Before whiplash could afflict anyone in the theatre, Foster slowed it down for "I Would Do Anything for You," taking a mic stand at center stage. After, he took the opportunity to plug their Do Good Tour. The band partnered up with the Do Good Bus, a literal tour bus that is following them around the country during their North American Tour. In each city the band stops in, the bus fills up with local do-gooders. Those lucky few are wined and dined while being driven to a surprise local service event. The question is, who gets more out of this project, the charities or the winos?
Foster waxed on for a moment about how lucky the band feels to have the chance to be artists in a city as vibrant as L.A. A little hometown lovin' can't hurt; everyone's energy was dialed up to 11 on "Broken Jaw" and "Waste." Fittingly, it seemed like the frontman's jaw might have fallen off as he howled the lyrics and shuffled about. Foster the People's sound is far more textured live, and in a way, far less alternative. It was a genuine rock concert.
That is, until "Call It What You Want," which might sooner be likened to an arrangement conducted by Gustavo Dudamel. The band emphasized each part of the song, like movements of a concerto. It was a dynamic rollercoaster, and the acoustics at the Wiltern framed it perfectly, with the echoing voices on this tune seemingly coming from 360 degrees around.
"Don't Stop (Color on the Walls)" has the potential to be one of those beachy, California classics. Apropos that energy, the stage turned a swirly blue and green tie dye of fog and light, followed by purple flashes punctuating the chorus' upbeats. The scene took you over. It was hard to think of anything other than what was going on right before your eyes; the combination was almost synesthetic. It was too perfect, so of course, the sound had to cut out. But even Murphy's Law couldn't get FTP down.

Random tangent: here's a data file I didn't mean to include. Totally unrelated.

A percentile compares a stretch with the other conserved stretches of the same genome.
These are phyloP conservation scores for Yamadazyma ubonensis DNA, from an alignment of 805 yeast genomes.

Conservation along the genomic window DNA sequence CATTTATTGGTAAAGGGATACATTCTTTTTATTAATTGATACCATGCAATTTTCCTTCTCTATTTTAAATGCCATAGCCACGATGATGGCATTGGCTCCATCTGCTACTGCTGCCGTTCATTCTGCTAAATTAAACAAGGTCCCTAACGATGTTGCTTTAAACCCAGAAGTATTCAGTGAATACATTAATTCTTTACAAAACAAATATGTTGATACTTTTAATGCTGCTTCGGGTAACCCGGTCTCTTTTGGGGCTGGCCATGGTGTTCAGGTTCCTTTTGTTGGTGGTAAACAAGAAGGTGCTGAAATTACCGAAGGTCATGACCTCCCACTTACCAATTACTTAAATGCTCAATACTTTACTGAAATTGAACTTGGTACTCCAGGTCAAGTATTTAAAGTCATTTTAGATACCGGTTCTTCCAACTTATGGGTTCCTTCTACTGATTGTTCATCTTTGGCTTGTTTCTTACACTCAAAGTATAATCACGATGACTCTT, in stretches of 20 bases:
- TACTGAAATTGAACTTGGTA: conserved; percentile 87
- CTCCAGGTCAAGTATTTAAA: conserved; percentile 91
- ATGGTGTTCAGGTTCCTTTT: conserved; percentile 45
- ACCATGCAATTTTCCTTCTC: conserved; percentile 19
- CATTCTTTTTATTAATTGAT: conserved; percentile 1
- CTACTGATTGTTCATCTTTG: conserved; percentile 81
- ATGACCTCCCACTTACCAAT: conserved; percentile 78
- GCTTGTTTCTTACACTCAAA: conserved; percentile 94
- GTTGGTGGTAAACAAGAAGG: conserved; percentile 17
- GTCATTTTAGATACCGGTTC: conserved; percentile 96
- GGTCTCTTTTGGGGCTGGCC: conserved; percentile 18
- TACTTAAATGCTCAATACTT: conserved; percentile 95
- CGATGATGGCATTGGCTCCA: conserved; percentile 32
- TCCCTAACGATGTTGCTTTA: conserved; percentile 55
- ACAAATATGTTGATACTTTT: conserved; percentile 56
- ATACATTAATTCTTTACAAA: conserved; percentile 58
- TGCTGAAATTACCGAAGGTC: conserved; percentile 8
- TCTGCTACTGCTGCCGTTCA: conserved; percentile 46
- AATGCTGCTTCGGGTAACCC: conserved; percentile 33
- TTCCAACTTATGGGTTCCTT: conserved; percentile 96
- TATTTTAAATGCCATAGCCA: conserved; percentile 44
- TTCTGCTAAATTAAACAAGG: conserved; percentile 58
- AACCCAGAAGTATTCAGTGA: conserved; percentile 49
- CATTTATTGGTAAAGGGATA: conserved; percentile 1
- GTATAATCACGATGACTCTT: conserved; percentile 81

"Helena Beat" was the last song in the set; the end had come much too soon. With a deficit of conscientious hipsters to (relatively speaking) patiently await the encore, sweaty pseudo-fans stomped their feet rowdily until they reemerged. FTP's penultimate tune, "Warrant," sounded more like the recorded track than any other song that night. Yellow and purple lights flickered, and I couldn't help but think that some bro tank-clad folks in the audience might have thought it was a bout of Laker pride.
And now, what you've all been waiting for: "Pumped Up Kicks." This summer anthem was played ad nauseam by everyone from NPR to Ryan Seacrest, and their respective audiences came in droves to botch these lyrics in one hell of a chaotic chorus.
"Hip moms" dropped their granny panties over what Hipster Runoff dubs the pinnacle of "bubble gum indie." As Foster said in an interview with Billboard, "At our shows [there are hipsters, and then] there are adults -- like moms with their daughters; moms who are way more into it than their daughters," he said. "We played a show in Minneapolis and there was a 60-year-old woman just going crazy."
"Pumped Up Kicks" is 2011's version of MGMT's "Kids;" the oblivious masses bob their heads to the synth-pop, blissfully ignorant of the brutal words they're calling out. It's the story of an unhinged kid driven to random spells of violence, so naturally, a wild display of rainbow lights filled the stage.
It's far from their best tune, actually, but the audience was enraptured all the same. FTP topped it off with a disco interlude, then finally a dubstep-infused remix. Reptar joined them on stage to add even more percussion and flailing limbs.
They were definitely having a blast, and so were we, though I don't think anyone was particularly heartbroken to part ways. There was a kind of disconnect between them and the audience. And while there's something to be said for being able to rock out that hard fueled only by their own passion, that reciprocity is integral to any concert experience. But this is what seems to happen when you've sold out before ever even being in. In "Call It What You Want," Foster sings, "Now what's your style and who do you listen to?" Something tells me that looking out at Saturday night's crowd, he would just as soon leave that question unanswered.
Reach reporter Allegra Tepper here.